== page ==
At even a low count of 350/hour from my loadmaster those what, 3500 rounds, will take 10 hours spread over a few snowy saturdays. Changeover won't be a concern really.

Quote:
Originally Posted by Rollbar View Post
Watching this video is a little overwhelming since I am new to reloading.

I will NEED to reload two different calibers (.38spl/.45acp) so buying the different heads and priming the different calibers will cost some extra money according to the video (time around 16min).

I will be shooting more .38spl right away.

After watching the video maybe two turret presses will be best, one for each caliber I'm thinking so I can leave them set up (what do you think about that scenario).

I use about 350 rounds per match not exceeding 500 (in case we are battling it out etc.

Just in the past two weeks I have spent $200 bucks in ammo for these matches w/entry fee +-

Thanks again for the help,
Jim



Dillon 650 & 1050 Demo.

Choosing the Dillon 1050 or Dillon 650 Progressive Loader - YouTube
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Old 09-01-2012, 01:00 PM
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If you want to do 2 presses, go with the dillon square deal B. each one will come with the dies pre-set at no extra charge. minimal setup and BAM! your up and running. best deal I can think of.
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Old 09-01-2012, 07:43 PM
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I shot in the Revolver Only Steel Match and placed First. . Had a great day.

ImageUploadedByTapatalk1346542946.720126.jpg

ImageUploadedByTapatalk1346542958.319531.jpg

ImageUploadedByTapatalk1346542968.685592.jpg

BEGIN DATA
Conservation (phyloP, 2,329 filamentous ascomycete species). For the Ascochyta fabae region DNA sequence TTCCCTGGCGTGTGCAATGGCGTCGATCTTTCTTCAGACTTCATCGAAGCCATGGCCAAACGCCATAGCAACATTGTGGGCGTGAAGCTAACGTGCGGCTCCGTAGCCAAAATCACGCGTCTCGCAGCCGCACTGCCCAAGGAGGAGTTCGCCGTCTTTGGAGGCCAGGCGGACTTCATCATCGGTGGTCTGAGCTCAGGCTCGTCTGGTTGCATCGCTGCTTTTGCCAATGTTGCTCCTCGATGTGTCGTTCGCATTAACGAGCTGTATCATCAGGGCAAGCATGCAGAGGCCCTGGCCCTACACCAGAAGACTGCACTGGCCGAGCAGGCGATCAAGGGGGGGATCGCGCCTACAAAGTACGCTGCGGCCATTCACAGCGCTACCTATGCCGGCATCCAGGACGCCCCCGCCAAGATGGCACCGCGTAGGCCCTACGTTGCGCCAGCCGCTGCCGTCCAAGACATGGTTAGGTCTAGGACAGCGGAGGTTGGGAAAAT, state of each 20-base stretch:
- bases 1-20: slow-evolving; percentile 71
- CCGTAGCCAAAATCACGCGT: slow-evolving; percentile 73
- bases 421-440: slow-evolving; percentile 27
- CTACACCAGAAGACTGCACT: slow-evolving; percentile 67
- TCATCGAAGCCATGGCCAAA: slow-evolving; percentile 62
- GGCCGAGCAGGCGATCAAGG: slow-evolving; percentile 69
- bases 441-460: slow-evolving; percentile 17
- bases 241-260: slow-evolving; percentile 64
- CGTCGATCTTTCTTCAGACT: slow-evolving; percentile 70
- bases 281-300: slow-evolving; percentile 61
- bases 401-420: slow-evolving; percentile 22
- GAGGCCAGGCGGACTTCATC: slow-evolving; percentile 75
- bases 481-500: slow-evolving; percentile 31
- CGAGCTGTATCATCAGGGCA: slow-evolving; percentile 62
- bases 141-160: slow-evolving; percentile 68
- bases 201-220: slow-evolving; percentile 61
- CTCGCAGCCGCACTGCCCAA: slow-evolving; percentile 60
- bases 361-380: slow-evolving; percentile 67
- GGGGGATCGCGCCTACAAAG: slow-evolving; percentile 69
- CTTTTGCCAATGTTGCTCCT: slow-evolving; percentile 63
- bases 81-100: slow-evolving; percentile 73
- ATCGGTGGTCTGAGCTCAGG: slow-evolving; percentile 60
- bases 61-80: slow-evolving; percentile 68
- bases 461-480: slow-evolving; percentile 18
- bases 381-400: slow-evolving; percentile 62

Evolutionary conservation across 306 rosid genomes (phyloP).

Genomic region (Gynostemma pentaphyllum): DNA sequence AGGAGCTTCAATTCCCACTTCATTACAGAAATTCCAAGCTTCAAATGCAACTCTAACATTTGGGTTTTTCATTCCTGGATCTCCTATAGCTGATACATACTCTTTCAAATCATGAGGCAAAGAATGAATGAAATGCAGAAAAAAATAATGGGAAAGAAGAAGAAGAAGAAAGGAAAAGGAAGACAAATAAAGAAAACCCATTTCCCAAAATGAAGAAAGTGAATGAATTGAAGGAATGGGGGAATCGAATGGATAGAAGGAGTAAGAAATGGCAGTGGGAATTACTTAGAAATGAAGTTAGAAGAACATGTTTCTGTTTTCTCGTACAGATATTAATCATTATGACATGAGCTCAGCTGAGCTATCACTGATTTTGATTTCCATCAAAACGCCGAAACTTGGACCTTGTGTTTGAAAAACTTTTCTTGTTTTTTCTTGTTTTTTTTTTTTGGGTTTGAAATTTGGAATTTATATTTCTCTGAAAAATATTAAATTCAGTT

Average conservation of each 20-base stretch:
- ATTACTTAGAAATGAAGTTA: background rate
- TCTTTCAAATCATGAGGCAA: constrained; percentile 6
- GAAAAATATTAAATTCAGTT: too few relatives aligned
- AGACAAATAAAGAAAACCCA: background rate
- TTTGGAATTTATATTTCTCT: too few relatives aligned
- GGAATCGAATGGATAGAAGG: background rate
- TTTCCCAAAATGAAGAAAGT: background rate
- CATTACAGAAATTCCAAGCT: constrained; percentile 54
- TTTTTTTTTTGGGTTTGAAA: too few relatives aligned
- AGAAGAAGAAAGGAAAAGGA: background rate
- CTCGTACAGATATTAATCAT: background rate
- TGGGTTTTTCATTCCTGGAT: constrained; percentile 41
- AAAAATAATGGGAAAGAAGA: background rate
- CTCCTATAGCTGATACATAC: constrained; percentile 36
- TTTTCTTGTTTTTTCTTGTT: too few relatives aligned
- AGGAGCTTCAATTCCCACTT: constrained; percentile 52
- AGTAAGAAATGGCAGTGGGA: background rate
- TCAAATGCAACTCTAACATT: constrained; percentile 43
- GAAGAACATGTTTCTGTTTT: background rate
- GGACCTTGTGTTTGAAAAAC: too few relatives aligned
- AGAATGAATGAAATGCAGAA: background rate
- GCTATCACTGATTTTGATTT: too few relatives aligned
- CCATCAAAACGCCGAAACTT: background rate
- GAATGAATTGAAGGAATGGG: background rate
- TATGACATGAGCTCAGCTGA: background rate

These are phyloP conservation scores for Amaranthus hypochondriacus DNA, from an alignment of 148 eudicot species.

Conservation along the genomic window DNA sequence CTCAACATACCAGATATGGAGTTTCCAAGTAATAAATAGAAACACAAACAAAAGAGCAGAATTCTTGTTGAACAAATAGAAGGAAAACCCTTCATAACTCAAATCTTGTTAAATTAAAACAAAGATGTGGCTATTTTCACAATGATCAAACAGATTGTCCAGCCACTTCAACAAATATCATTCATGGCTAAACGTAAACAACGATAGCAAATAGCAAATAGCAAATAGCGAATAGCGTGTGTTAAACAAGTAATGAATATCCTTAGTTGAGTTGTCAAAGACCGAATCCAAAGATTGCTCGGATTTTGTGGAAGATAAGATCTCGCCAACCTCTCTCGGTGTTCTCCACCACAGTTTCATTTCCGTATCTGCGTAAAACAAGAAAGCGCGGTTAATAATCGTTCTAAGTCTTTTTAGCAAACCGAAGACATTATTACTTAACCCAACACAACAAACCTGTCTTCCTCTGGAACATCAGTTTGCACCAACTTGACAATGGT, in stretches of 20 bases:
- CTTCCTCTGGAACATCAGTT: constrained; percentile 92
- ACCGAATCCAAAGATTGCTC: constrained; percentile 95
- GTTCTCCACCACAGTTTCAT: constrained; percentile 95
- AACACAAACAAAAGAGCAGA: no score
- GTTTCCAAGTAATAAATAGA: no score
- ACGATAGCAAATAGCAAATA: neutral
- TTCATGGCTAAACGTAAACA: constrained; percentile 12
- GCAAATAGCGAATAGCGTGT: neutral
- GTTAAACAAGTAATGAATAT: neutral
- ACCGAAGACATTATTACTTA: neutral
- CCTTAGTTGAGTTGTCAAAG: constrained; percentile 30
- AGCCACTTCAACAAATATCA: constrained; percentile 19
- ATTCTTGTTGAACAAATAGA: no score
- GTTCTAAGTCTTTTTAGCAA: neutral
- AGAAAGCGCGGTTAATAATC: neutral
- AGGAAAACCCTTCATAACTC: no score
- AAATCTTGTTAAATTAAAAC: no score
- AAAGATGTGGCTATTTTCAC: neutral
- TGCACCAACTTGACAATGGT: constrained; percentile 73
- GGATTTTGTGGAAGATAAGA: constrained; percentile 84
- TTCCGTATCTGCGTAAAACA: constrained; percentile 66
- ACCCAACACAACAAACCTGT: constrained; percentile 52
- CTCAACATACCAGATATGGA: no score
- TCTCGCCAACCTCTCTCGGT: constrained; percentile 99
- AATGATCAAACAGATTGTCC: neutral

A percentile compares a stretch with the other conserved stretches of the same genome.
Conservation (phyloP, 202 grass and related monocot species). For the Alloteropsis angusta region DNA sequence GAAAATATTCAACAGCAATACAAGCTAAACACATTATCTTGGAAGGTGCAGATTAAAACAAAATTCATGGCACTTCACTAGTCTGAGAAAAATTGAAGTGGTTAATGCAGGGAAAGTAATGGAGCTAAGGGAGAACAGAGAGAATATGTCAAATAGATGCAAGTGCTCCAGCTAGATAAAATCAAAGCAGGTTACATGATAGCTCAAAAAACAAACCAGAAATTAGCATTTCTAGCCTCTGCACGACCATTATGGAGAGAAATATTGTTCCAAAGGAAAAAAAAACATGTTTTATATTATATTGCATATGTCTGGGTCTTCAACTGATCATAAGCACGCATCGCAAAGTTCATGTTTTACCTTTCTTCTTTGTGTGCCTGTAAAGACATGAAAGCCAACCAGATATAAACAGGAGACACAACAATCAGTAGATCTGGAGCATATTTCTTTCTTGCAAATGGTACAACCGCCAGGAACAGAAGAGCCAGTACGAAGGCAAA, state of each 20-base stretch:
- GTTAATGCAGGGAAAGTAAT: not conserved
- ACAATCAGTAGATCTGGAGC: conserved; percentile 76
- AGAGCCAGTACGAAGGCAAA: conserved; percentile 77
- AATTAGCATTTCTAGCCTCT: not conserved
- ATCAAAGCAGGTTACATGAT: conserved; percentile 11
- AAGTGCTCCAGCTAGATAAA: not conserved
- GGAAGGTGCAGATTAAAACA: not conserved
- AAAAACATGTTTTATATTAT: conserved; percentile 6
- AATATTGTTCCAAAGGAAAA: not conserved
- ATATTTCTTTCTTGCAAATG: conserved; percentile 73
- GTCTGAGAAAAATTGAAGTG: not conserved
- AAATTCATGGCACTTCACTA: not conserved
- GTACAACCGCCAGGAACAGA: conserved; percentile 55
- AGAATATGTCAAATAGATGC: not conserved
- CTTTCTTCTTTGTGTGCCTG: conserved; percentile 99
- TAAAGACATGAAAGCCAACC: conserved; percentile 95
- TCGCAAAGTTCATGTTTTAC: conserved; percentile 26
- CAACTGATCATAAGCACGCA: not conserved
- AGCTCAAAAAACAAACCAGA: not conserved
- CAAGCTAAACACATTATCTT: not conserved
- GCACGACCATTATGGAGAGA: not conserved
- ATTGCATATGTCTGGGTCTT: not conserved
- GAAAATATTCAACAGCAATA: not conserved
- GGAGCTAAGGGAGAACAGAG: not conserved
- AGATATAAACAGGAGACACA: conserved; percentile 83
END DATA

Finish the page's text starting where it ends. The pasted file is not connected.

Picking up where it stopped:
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Old 09-01-2012, 07:45 PM
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Quote:
Originally Posted by novalty View Post
Another question for you. How much do you shoot of each caliber per month/year.
Never thought of it per yr etc. but per match is about 150/250 max 500 depending on how many outs and how many missed etc. and ow many classes I'm in. Also figureiCORE.


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Old 09-01-2012, 08:40 PM
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Another question is since I'm in a very dusty place the garage isn't going to work so i was thinking of using one of the spare bedrooms to reload.

Is that a bad idea?

I did think about a small 8x8 corner room in the garage w/a small A/C unit but then cost of that etc.

The house would be easier but I do want to keep the roof on
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Old 09-01-2012, 08:43 PM
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Quote:
Originally Posted by dave_g View Post
Rollbar, you might want to steer away from the Lee. The priming system works good for large pistol, but small pistol it can be a pain. When loading 9mm I frequently have to take the shell plate off to unjam something. Straight wall cases are easier but I still get occasional problems. Since you are loading for competition the Lee might cost you time you'd rather spend on something else. A little more money now for a Dillon or other brand might save you some hassle. I like my Lee, but messing with it is a hobby unto itself.

Bullet wise, I primarily shoot lead. Some of my guns lead a little, but I've learned how to clean it out and it's not a real problem. The big issue is does your bullet match the load you want. I had a lot of trouble with commercial "hard cast" bullets leading. A bullet that is too hard for the load will lead. A bullet that is too small for the bore will lead. With a revolver the size of the chamber opening is important. What kind of lube is on the bullet is important. If you can find someone shooting the same gun as you who uses lead maybe they can recommend a good brand of cast lead bullets. When the bullet matches what you are doing with it you should get good results with lead. Now I cast my own so I can control everything and I get good results.
Thanks for the info today Dave, nice meeting you, and glad you won in the Revolver shoot today.